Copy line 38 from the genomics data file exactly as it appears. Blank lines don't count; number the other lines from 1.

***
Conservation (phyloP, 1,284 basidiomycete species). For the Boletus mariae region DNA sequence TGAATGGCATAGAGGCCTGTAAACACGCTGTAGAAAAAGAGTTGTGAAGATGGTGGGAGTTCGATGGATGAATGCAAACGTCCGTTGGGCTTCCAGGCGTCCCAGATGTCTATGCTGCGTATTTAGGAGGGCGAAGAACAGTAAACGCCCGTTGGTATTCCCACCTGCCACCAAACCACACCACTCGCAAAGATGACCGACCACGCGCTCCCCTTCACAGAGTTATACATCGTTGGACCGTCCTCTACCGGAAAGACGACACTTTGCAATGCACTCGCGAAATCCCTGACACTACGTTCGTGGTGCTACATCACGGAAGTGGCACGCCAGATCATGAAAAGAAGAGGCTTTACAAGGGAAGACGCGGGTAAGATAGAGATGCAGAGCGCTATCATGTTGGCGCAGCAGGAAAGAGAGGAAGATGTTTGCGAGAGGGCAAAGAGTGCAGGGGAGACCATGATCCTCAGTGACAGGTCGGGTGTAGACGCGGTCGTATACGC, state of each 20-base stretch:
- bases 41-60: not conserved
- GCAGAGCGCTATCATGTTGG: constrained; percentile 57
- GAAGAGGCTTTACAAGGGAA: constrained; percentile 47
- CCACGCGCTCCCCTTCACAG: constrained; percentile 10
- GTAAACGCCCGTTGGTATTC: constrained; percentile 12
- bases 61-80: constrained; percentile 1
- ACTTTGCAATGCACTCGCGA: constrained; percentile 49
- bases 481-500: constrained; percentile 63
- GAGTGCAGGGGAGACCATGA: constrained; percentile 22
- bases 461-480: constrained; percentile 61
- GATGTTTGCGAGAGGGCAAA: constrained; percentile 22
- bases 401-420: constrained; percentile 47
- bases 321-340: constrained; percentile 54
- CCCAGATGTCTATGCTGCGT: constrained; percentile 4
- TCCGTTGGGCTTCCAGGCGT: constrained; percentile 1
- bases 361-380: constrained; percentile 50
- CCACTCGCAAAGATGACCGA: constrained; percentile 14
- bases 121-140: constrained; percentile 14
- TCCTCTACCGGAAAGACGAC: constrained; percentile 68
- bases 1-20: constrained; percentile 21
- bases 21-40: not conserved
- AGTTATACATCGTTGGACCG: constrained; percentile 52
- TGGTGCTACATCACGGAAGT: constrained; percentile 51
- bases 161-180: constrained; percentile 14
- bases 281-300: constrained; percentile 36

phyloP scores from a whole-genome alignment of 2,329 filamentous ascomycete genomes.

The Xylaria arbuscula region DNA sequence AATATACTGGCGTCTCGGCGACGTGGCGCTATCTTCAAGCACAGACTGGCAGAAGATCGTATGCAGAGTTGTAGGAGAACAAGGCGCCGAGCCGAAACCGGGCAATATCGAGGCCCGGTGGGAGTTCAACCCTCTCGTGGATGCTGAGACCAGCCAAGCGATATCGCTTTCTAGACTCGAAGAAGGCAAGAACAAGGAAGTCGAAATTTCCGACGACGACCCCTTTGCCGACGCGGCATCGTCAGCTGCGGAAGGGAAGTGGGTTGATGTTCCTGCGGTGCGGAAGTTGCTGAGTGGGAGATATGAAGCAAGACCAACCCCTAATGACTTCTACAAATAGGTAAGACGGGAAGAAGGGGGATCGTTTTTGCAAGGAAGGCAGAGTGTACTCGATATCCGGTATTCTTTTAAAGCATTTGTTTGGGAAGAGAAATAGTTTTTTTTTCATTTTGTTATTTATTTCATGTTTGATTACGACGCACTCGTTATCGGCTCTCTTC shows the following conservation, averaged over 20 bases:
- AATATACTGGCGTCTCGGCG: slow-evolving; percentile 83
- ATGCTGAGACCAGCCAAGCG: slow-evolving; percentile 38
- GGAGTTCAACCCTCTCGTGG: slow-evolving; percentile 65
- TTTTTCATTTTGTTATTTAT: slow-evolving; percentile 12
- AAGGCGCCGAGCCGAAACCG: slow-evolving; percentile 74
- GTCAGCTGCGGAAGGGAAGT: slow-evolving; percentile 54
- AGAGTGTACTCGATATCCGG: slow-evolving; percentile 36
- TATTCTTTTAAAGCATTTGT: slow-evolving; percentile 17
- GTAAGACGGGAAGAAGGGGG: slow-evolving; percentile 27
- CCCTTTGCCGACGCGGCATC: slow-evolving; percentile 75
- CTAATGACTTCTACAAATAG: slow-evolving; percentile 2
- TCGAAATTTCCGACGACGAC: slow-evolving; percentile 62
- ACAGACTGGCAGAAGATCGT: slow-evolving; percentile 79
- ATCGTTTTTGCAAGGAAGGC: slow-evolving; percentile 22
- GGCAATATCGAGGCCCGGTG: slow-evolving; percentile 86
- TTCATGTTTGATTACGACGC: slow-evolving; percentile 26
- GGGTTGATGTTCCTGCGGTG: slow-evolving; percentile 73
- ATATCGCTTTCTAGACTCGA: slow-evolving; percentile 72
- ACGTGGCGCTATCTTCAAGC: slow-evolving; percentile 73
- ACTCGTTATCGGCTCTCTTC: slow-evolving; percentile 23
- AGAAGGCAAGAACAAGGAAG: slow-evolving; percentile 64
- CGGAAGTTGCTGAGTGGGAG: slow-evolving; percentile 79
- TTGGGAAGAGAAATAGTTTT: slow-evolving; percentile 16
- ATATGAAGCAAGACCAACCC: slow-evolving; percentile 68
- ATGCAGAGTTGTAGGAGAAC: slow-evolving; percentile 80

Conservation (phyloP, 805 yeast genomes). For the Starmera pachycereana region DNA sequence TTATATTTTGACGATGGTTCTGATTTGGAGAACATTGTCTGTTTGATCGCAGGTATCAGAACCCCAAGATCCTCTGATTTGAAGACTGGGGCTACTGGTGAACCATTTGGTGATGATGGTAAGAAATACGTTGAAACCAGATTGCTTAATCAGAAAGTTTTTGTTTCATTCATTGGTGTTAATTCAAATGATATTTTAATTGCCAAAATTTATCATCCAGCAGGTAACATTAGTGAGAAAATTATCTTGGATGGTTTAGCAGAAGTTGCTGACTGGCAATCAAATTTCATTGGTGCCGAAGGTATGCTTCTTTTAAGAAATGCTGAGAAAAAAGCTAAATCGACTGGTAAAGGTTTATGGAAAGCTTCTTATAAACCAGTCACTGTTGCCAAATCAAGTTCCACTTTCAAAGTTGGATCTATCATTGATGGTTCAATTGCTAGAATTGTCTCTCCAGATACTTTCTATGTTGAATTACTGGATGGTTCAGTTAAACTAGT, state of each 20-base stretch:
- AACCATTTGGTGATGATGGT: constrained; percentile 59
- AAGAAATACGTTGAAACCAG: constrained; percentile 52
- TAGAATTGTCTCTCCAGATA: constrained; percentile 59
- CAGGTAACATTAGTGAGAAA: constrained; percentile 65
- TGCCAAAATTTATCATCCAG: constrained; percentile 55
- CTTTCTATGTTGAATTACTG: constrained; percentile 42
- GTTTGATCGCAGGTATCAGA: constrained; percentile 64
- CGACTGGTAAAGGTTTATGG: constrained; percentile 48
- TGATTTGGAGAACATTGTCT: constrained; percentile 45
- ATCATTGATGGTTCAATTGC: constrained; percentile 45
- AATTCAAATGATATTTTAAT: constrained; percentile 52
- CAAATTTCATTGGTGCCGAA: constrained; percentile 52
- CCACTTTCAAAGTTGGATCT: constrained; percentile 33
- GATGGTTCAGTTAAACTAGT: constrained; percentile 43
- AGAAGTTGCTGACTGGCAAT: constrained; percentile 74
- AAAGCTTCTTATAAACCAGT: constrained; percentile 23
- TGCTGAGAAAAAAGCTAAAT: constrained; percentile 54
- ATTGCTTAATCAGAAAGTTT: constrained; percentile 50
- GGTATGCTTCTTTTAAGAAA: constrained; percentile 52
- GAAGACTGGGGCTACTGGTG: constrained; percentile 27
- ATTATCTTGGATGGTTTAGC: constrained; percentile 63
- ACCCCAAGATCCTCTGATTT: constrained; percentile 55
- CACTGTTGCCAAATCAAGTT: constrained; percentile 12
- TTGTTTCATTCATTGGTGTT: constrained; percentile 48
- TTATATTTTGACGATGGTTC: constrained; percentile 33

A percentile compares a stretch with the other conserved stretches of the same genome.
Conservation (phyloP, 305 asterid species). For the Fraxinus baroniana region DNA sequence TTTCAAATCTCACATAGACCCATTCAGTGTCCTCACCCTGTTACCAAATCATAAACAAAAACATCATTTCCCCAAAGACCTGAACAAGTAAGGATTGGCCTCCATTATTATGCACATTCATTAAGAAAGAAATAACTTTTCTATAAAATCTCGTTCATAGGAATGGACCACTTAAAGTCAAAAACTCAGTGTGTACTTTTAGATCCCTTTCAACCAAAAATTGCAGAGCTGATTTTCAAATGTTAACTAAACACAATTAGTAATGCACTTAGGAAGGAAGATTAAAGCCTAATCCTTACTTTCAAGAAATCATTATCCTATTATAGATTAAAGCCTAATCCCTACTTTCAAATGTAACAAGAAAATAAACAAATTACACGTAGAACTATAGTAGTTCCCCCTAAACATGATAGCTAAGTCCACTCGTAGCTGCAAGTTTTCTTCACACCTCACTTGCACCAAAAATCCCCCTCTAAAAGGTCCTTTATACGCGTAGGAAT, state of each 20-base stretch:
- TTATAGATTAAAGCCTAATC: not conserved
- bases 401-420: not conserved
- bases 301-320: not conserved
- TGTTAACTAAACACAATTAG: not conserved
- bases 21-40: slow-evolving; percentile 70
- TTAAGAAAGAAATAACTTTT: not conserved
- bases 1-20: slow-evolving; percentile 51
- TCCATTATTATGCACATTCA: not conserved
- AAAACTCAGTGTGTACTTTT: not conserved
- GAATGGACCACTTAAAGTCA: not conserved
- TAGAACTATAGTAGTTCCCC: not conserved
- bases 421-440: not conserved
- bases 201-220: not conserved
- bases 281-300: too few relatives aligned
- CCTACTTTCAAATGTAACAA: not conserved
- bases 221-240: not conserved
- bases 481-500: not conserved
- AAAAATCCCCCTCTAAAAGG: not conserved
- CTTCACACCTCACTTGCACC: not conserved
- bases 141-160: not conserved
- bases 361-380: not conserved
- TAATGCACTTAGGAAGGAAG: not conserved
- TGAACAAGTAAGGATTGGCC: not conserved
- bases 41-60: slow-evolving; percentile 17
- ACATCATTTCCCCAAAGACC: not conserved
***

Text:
- CCCTTTGCCGACGCGGCATC: slow-evolving; percentile 75